The road to profitability in grocery e-commerce is elusive, but that means nothing to consumers, who expect their vegan waffles to be delivered in 15 minutes flat.
A few weeks ago, I was babysitting my niece and nephew, and we were out of groceries. Is there anything worse than taking care of a 7- and 14-year-old who are hangry?
I grabbed my purse and keys, and headed for the front door to go to the grocery store, but then it hit me: “instant needs.” I put my keys down, took off my shoes, grabbed my cellphone and thought about my recent trip to Las Vegas.
A few days earlier in Nevada, I had attended Groceryshop and the NGA Show, where ultra-fast grocery delivery and micro-fulfillment were the major themes. Next-day, two-hour, one-hour and 30-minute delivery are no longer the holy grail; now companies with names such as 1520, Jokr, Fridge No More, Getir, Gorillas, Dija, Buyk and Gopuff promise low-fee, no/low minimum order, no-hassle grocery delivery in less than 30 minutes.
Making a recipe and realize that you forgot to buy shredded mozzarella? Experiencing COVID-19 symptoms and too sick to go buy an at-home test? Battling deadline fatigue at midnight and need a quick caffeinated pick-me-up? All of these vertically integrated startups can deliver cheese, diagnostic tests and Coca-Cola in less than half an hour from dark stores or micro-fulfillment warehouses operating 24 hours a day.
Specifically, the CEO and co-founder of Philadelphia-based Gopuff, Yakir Gola, explained at Groceryshop that when he started his company, his “natural instinct was to control the customer experience from day one, because we’ll have better margins long-term, by making margins off product sales and by controlling the customer experience through the delivery time and the actual experience. We call our category ‘instant needs.’ It has evolved tremendously from eight years ago, and it is continuously evolving.”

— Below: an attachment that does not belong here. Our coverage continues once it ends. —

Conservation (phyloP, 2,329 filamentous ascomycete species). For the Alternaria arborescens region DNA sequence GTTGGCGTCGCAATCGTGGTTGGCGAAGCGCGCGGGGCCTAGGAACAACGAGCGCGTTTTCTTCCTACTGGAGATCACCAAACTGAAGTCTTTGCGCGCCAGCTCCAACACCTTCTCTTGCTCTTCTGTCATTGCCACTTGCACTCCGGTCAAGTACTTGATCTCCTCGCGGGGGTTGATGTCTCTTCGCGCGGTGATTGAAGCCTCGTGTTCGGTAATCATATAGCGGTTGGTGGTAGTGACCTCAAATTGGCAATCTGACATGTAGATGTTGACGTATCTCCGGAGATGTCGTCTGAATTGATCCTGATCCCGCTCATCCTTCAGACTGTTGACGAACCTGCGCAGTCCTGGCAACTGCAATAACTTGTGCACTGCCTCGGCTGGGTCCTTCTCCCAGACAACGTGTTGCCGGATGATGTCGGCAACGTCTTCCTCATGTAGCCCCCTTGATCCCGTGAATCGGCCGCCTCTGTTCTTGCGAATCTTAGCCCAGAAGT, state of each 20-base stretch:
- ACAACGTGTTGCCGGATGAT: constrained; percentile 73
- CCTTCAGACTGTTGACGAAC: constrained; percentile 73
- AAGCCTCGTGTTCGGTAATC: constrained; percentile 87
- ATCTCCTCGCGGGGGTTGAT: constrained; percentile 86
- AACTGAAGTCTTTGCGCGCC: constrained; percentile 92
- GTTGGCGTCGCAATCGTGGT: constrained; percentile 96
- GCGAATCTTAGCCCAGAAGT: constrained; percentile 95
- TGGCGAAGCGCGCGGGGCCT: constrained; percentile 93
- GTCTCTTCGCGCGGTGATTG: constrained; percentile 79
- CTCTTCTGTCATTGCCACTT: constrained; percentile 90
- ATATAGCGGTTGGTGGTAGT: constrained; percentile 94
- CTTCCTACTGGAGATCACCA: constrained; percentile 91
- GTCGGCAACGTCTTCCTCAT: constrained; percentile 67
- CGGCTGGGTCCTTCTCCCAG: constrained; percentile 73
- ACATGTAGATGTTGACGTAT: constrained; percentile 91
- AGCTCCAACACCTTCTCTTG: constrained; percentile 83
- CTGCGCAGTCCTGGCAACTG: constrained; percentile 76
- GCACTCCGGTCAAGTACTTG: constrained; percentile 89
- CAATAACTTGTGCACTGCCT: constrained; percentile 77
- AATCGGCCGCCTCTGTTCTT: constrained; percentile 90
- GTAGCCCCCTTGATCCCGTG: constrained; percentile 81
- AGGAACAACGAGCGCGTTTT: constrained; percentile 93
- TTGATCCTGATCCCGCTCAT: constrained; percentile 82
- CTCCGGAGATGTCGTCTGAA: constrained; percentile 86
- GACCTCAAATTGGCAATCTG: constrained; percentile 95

Gola’s startup delivers more than 4,000 SKUs in 20 minutes or less from 500 micro-fulfillment centers (MFCs) — and growing — across the United States and in Europe for a flat fee of $1.95 per order. He told the Groceryshop audience that his company, which revealed a $1 billion funding round in July and is valued at around $15 billion, is opening 40 to 50 MFCs a month in the United States.
“The delivery fee is only $2, because our margins don't come from service fees from restaurants or other stores,” he explained. Gopuff also doesn’t have a minimum order, so if all you need is a bag of cheese or a Coke, that’s all you have to order.
Gopuff and other instant-delivery grocers leveraging micro fulfillment are raising the stakes in the last-mile race, and grocers of all shapes and sizes are taking notice. Recently, Kroger teamed up with Instacart to offer fresh groceries, household items and other key essentials delivered in 30 minutes nationwide (the Kroger service has higher fees and a $10 minimum order).
The road to profitability in grocery e-commerce is elusive, but that means nothing to consumers, who expect their vegan waffles to be delivered in 15 minutes flat. Low-cost, no-minimum, ultra-fast delivery is becoming a must-have for grocery retailers if they aim to compete with unicorns such as Gopuff.
My experience ordering Gopuff groceries while I was on babysitting duty couldn’t have been any more magical: I ordered around eight grocery items – chilled, frozen, ambient – and they all arrived in a sealed plastic bag at my doorstep exactly 20 minutes later. Turning the mundane into magic sounds like a good value proposition for the grocery store of the future.